NEWPORT, R.I. – James L. Yarnall, associate professor of art at Salve Regina and biographer of John La Farge, will give a talk, “Old Master or Disaster: Revisiting John La Farge,” on Tuesday, April 17 at 6 p.m. in DiStefano Lecture Hall, located in the Antone Academic Center, corner of Lawrence and Leroy avenues.
Free and open to the public, the lecture is being sponsored by McKillop Library, and the departments of art and academic affairs. A reception will follow the talk.
“[La Farge] was a walking contradiction,” Yarnall says, “born into wealth rivaling that of the Vanderbilts but he spent his life shuffling into and out of bankruptcy.”
The American artist, who lived from 1835-1910, was as innovative and daring as any artist of his time and yet he lacked serious formal training – leading to work that was often technically deficient in obvious ways, Yarnall says. “As a young man, he was a devout Catholic who impelled his Episcopalian fiancé to convert to his faith, only later to take one of his models as his mistress. It adds up to a ‘man with two faces,’ a genius and a cad, a charismatic personality who alternately charmed and alienated his contemporaries, an erudite intellectual who at times wallowed in bathos.”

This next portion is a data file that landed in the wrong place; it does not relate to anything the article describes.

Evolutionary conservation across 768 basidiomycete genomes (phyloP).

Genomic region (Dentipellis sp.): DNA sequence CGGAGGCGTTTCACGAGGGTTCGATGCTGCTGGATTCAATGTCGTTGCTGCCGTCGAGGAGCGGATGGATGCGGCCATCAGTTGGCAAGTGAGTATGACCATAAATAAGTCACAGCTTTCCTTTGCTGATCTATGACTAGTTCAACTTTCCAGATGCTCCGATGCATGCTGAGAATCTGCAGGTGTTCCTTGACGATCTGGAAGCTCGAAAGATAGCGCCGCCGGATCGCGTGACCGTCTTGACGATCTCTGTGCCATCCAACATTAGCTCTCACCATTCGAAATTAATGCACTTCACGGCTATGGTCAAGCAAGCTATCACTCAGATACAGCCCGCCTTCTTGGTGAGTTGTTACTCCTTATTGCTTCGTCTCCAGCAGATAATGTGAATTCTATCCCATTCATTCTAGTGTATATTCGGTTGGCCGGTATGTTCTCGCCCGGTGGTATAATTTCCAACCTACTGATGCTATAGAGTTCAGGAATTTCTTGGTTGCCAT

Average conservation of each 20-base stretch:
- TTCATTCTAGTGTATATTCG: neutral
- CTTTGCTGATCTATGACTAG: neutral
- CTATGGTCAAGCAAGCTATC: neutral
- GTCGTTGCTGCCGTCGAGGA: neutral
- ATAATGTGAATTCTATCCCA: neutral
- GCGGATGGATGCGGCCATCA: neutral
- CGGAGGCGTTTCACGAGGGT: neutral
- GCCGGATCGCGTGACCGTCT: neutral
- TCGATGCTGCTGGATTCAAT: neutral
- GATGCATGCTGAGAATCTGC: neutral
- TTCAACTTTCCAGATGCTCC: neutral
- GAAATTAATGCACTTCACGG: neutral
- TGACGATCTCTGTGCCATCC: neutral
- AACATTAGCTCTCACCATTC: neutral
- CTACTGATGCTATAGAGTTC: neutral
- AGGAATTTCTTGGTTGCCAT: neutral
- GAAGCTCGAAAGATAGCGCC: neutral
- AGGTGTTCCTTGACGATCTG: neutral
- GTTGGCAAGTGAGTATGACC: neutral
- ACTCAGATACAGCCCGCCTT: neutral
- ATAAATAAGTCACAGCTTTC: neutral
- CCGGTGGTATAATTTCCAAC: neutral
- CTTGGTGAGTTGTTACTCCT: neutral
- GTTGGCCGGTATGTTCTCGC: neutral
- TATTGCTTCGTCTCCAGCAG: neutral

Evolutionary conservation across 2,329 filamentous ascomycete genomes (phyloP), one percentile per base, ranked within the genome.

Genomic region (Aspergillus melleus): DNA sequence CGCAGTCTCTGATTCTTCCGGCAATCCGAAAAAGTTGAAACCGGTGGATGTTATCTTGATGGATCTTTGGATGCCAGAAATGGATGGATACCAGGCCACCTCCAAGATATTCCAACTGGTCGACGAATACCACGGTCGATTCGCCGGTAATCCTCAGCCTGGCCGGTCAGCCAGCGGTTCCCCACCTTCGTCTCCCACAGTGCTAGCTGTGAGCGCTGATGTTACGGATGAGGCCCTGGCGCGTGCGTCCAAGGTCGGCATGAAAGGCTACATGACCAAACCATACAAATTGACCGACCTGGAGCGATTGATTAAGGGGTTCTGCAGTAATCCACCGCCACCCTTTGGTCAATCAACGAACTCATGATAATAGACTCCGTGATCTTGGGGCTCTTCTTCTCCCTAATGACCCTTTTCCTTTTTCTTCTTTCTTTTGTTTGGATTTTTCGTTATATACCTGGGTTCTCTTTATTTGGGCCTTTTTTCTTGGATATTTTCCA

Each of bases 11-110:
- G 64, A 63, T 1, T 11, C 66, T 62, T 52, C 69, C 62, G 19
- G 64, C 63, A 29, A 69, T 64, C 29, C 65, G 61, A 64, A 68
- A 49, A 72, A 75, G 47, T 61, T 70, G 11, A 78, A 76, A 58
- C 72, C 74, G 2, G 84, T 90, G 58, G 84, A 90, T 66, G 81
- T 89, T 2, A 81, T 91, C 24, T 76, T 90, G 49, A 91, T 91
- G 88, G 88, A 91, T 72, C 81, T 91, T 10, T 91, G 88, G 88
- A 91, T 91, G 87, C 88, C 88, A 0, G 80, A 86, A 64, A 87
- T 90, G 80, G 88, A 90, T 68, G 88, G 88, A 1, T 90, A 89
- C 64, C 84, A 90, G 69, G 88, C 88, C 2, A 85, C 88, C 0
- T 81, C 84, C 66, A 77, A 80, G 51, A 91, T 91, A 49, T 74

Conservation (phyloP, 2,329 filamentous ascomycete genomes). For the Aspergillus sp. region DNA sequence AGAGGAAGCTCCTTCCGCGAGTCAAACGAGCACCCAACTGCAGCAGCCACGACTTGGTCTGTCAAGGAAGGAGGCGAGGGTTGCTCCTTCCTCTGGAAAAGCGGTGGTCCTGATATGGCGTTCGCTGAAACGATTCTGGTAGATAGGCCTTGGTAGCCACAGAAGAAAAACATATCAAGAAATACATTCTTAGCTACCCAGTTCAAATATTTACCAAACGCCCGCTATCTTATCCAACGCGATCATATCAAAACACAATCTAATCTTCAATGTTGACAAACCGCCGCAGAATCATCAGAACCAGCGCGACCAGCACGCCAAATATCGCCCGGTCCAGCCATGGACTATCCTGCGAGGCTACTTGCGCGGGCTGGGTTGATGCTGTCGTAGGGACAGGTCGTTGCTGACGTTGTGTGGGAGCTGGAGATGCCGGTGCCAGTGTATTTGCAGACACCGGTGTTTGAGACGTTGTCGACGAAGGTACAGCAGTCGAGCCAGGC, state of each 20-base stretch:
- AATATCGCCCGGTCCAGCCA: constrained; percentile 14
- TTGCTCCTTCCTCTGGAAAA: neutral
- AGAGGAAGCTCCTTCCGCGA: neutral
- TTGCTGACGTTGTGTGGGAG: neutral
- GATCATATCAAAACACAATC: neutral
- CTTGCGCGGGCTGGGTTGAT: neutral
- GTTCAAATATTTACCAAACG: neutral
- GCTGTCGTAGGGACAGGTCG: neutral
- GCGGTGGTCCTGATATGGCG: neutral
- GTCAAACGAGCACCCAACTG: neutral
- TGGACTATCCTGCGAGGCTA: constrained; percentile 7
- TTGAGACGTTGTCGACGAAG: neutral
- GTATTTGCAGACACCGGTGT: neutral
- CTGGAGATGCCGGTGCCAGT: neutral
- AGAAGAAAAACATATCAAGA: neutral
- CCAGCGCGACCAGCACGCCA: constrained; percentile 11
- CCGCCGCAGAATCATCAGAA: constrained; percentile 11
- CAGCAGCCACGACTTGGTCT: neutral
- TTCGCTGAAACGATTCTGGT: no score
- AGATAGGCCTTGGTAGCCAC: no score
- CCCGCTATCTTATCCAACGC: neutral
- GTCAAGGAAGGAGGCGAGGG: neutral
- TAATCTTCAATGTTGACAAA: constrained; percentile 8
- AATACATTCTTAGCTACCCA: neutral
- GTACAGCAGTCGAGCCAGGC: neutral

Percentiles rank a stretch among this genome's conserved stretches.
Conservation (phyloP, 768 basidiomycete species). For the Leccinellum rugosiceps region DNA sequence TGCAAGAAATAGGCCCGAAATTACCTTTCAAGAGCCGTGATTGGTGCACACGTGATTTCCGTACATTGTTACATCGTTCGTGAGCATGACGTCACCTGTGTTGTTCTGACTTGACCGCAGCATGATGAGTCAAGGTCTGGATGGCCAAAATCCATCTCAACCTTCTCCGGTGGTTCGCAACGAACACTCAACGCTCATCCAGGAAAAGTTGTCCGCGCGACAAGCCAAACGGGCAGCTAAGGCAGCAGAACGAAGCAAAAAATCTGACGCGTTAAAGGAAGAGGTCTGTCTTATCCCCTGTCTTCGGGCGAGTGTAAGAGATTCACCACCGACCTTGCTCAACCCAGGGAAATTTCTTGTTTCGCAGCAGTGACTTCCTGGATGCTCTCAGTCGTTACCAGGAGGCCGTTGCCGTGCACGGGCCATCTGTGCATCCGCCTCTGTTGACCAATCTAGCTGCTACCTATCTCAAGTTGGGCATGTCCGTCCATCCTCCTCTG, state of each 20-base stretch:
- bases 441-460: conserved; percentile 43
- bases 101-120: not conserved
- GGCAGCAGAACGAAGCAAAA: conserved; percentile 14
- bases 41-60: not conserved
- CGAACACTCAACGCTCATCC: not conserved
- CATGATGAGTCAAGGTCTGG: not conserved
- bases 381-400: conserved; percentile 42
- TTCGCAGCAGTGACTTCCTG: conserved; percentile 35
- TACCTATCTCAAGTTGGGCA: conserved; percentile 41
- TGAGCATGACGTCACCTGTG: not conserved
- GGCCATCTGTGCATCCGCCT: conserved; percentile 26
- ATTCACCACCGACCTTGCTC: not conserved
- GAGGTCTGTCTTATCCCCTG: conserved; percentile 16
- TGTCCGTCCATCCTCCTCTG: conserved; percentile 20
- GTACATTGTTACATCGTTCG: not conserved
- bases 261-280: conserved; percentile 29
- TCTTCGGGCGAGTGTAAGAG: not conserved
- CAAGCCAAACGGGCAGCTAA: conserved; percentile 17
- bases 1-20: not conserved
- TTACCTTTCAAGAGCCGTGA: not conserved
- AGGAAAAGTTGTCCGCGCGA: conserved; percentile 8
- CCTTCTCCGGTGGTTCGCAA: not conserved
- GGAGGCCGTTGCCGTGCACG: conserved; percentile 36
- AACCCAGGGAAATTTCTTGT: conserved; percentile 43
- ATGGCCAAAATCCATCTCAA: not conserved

Yarnall’s 2012 book, “John La Farge, A Biographical and Critical Study,” was published in February by Ashgate Publishing Company. It is the first biography of the artist since 1911.
It is also the first biography to tell all – to circumvent the artist’s determination to control his image and then go on to document objectively the man’s complicated personality and artistic legacy. It is a story of admirable triumphs and shameful falls from grace, of intellectual brilliance coupled with inexplicable mediocrity, of innovative and important artwork blemished by technically challenged artistry. Triumphs followed by defeats, fame mired in scandal, personal and professional relationships disfigured by estrangement and lawsuits.
“So was John La Farge our sole ‘Old Master’ as his biographer of choice claimed in 1911?” Yarnall asks. “Or was he a bit of a disaster as several early critics opined? And what will his ultimate legacy be?”